Detroit Gears Up To Sue Drug Makers For Allegedly Hooking The Nation On Opioids

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Steve Birr Vice Reporter
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Officials in Detroit are getting ready to launch a lawsuit against pharmaceutical companies that manufacture opioid painkillers, which are devastating the community.

The Detroit City Council hired The Sam Bernstein Law Firm PLLC Tuesday to represent the city against drug makers in an effort to hold them accountable for the opioid epidemic currently plaguing the nation. Melvin Hollowell, Detroit’s corporation counsel, said the city hopes to have the lawsuit filed by the end of the year to ensure the city is part of any potential broader settlement with cities across the country, reports Crain’s Detroit Business.

Hollowell said that such a settlement could take years of litigation and may never come, but noted it is important for the city to not repeat past mistakes. Detroit “made a strategic error,” according to Hollowell, by not joining in lawsuits against tobacco companies in the 1990s and mortgage companies following the housing crisis.

“I wanted to make sure that we were represented in this case as an independent party in light of the devastating damages that are being suffered in our community,” Hollowell told Crain’s Detroit Business.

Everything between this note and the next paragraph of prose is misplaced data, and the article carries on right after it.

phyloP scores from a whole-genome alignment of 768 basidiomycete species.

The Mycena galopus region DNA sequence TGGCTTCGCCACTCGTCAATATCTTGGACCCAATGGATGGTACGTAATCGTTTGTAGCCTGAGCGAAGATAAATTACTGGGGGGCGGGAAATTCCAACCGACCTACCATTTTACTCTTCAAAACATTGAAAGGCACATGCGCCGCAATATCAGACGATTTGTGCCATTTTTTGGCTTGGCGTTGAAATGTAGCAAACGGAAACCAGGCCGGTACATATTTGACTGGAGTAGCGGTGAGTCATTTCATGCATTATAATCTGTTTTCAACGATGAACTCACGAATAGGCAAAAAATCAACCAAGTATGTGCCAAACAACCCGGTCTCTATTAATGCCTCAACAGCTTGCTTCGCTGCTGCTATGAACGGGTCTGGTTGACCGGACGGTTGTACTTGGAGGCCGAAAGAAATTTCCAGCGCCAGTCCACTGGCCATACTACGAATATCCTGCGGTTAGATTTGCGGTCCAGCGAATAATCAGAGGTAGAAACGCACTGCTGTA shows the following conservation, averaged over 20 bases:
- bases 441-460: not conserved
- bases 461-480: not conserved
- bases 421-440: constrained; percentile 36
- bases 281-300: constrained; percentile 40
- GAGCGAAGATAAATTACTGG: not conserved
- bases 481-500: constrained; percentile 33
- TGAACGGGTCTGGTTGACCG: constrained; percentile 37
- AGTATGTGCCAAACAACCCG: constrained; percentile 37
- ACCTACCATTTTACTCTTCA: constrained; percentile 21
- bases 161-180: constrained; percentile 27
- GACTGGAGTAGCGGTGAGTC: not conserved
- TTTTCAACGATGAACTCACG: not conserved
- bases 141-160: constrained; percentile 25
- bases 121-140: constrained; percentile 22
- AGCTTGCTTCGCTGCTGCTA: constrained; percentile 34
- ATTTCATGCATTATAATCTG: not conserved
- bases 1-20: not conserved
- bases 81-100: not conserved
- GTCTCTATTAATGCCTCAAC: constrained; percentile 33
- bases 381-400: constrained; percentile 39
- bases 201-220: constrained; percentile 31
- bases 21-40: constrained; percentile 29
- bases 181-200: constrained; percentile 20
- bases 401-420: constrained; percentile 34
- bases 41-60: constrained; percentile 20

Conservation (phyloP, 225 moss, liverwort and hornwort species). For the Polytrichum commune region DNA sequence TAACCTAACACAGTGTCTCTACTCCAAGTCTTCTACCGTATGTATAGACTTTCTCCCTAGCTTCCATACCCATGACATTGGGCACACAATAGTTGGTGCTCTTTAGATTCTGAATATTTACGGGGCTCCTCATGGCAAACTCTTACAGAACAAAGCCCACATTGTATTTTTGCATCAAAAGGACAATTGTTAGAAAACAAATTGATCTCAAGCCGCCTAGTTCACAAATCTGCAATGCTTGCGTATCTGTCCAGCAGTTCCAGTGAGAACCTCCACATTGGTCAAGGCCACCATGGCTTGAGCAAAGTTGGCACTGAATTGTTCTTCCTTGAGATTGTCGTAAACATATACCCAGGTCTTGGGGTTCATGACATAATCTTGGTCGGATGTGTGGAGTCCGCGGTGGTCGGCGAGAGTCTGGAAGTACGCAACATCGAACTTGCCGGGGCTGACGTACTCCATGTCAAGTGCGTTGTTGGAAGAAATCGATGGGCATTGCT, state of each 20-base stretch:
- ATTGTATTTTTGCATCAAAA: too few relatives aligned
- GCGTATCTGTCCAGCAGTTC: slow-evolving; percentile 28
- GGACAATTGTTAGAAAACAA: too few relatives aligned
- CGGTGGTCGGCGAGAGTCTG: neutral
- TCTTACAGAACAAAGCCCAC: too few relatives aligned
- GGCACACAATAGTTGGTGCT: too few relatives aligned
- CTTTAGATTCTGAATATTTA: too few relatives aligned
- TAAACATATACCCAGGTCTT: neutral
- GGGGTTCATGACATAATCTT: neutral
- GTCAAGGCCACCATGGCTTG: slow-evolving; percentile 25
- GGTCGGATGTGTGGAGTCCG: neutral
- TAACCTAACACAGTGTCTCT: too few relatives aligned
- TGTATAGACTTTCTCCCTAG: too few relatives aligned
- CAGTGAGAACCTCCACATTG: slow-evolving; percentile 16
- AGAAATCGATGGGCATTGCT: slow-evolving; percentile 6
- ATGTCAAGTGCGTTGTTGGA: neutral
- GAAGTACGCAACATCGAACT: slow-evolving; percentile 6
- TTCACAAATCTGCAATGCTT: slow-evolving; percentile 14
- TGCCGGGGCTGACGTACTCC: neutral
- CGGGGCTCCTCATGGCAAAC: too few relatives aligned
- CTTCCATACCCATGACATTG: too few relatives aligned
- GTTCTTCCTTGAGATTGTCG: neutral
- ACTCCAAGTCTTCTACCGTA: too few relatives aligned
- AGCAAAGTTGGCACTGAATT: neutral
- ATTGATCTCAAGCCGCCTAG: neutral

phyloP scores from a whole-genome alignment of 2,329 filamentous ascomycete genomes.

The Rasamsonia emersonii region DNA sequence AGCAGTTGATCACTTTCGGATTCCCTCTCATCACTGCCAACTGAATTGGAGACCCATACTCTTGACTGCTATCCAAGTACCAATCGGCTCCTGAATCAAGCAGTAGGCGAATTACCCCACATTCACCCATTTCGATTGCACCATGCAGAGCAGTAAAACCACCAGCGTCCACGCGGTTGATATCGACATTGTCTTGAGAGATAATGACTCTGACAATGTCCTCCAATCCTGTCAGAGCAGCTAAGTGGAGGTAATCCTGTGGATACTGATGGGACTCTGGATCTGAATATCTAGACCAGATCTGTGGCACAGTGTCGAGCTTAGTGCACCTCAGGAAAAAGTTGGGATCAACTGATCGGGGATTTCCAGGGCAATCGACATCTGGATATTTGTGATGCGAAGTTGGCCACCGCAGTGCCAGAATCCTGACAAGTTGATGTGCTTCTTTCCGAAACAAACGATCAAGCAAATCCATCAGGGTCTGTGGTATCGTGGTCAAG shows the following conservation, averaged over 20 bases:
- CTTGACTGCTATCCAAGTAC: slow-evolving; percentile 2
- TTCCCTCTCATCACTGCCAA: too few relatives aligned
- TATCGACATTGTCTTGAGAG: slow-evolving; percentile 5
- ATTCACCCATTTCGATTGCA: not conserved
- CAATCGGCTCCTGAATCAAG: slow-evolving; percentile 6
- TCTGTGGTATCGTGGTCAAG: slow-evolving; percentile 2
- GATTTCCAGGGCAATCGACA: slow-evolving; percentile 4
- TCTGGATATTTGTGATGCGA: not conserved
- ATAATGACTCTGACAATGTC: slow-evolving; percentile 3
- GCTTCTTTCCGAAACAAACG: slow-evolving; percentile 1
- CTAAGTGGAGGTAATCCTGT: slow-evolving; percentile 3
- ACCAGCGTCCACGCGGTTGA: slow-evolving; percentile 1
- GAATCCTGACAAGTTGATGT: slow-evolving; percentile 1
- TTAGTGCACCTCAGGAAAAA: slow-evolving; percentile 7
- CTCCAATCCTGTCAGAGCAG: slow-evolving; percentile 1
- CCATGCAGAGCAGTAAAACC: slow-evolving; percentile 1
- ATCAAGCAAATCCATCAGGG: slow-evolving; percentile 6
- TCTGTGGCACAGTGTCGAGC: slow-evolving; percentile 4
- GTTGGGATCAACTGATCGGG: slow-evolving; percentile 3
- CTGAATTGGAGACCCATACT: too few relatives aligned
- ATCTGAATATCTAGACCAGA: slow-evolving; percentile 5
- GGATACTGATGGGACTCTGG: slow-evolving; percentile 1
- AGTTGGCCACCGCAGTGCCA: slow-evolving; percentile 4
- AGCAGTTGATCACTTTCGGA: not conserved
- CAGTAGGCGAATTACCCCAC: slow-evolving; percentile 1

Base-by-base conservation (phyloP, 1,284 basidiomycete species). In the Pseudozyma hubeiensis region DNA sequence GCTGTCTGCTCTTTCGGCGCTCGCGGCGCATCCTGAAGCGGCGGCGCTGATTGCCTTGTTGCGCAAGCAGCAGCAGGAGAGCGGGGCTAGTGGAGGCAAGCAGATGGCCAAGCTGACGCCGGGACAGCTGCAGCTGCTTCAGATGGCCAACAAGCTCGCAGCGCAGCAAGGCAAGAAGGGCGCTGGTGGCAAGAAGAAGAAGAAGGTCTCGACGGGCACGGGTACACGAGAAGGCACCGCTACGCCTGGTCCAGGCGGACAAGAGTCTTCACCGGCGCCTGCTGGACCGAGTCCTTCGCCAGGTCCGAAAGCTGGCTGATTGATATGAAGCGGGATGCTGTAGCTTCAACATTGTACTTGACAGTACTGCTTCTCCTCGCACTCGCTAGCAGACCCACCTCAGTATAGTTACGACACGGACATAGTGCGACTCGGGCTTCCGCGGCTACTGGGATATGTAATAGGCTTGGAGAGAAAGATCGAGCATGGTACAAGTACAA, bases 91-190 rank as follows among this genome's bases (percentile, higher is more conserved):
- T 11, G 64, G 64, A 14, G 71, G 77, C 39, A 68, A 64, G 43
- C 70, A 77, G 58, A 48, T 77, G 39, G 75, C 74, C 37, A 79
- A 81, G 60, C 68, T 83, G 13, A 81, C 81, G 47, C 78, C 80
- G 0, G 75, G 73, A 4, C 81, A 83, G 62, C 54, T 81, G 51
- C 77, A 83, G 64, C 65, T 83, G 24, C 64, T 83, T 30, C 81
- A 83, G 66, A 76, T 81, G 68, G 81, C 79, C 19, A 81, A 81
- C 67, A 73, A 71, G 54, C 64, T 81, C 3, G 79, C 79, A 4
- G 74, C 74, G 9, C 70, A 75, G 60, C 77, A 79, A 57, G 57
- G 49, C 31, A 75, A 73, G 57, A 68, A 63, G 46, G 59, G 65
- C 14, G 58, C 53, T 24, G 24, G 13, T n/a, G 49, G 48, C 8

It is not clear which pharmaceutical companies will be targeted in the Detroit lawsuit.

Lawsuits are mounting against the largest drug makers in the country for their alleged complicity in sparking the opioid crisis through dishonest advertising. Indianapolis is one of more than 75 cities and states currently suing pharmaceutical companies.

The pharmaceutical companies deny wrongdoing, and say they are committed to working with the government to solve the opioid epidemic.

President Donald Trump declared the opioid epidemic a “public health emergency” Oct. 26, giving states hit hard by opioid addiction flexibility on how they direct federal resources to combat rising drug deaths.

Data from the National Institute on Drug Abuse released Sept. 7 predicts that the addiction epidemic in America will continue to deteriorate, pushing drug deaths to an estimated 71,600 in 2017. If the estimates prove accurate, 2017 will be the second year in a row that drug deaths surpass U.S. casualties from the Vietnam War.

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